Exploring the Roman Occupation and Abandonment of Salemi, Sicily: The Cistern at Largo Cosenza
Excavations in Salemi, Sicily have discovered a large, bell-shaped cistern dating from the 1st century BC to the 1st century AD. This feature appears to be contemporaneous with a large mosaic floor identified nearby in 1893. The Roman cistern contained a wide variety of domestic debris attesting both the economic interconnectivity and independence of this site. This paper discusses the use and abandonment of the cistern, contextualizing the site within the broader, western Sicilian region. Initial results of the materials analysis suggests that Roman Salemi participated in several overlapping networks of pottery exchange while also maintaining material independence through the possible manufacture of glass artifacts. Furthermore, the high frequency of tablewares at this site contrasts with the high frequency of processing wares from other sites located in the nearby valleys, suggesting different occupation strategies employed at contemporary sites in the Sicilian hinterland.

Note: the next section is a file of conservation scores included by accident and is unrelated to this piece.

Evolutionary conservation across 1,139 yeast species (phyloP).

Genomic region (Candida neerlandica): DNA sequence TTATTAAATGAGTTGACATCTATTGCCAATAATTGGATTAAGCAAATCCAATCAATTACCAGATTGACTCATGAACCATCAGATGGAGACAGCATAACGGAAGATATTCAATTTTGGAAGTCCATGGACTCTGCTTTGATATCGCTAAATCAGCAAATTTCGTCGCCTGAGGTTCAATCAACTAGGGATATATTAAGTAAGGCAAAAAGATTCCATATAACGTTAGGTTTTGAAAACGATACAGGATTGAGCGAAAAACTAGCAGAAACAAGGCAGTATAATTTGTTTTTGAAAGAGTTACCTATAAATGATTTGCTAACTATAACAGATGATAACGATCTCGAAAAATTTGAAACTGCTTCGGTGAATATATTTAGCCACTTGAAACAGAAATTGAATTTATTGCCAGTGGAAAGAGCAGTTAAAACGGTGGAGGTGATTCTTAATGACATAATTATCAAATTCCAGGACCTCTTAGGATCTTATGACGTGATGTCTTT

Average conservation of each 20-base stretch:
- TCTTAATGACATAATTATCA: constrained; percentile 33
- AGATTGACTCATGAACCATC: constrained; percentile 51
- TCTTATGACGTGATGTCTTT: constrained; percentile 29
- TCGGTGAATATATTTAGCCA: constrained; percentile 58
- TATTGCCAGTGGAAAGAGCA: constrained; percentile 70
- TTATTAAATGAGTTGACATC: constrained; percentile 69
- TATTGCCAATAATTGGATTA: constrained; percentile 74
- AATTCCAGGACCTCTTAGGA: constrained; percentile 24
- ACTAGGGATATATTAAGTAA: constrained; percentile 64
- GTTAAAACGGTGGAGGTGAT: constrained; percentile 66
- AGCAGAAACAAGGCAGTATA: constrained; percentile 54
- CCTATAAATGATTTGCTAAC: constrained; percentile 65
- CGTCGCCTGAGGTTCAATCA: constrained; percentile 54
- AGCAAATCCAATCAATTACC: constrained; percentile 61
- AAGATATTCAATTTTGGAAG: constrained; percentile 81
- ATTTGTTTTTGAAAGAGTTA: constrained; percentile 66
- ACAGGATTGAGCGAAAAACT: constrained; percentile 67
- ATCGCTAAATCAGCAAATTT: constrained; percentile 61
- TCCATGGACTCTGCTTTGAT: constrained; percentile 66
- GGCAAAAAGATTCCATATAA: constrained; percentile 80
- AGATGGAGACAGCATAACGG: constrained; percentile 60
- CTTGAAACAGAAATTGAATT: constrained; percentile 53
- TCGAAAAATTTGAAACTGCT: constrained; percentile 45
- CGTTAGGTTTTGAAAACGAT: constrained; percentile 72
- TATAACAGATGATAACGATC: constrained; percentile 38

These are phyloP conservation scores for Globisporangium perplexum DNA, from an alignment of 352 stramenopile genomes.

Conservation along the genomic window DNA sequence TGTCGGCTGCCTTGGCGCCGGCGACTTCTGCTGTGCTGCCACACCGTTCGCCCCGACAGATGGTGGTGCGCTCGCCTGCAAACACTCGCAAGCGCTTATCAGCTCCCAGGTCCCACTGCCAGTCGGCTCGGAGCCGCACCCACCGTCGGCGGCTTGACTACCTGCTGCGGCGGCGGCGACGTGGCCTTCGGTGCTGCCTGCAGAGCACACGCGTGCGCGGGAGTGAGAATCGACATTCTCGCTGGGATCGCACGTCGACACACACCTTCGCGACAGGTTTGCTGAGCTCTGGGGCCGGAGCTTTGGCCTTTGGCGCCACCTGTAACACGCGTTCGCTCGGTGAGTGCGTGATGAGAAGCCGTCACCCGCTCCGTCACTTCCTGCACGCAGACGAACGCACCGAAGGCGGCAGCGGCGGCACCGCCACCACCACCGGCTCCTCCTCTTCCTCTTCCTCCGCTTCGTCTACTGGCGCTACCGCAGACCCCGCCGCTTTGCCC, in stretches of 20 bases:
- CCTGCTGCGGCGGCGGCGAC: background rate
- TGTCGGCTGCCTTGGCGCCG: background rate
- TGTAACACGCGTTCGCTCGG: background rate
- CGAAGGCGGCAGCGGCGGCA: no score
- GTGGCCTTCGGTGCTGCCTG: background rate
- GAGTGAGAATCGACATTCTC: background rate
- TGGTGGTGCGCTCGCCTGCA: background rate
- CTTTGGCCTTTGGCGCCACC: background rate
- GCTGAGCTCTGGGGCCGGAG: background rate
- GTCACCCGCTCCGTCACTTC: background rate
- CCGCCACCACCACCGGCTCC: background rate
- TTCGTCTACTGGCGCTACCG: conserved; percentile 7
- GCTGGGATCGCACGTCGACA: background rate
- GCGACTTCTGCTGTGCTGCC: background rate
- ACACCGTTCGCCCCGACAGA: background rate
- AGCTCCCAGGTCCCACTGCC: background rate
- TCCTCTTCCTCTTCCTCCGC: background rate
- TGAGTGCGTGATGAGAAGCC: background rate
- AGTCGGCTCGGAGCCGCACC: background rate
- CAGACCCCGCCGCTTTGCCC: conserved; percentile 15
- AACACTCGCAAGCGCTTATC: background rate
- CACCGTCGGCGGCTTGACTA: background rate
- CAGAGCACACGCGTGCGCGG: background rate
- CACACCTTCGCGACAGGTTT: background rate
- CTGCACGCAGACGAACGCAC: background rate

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Exploring the Roman Occupation and Abandonment of Salemi, Sicily: The Cistern at Largo Cosenza. William Balco, Michael Kolb. Presented at The 80th Annual Meeting of the Society for American Archaeology, San Francisco, California. 2015 ( tDAR id: 397507)
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min long: -11.074; min lat: 37.44 ; max long: 50.098; max lat: 70.845 ;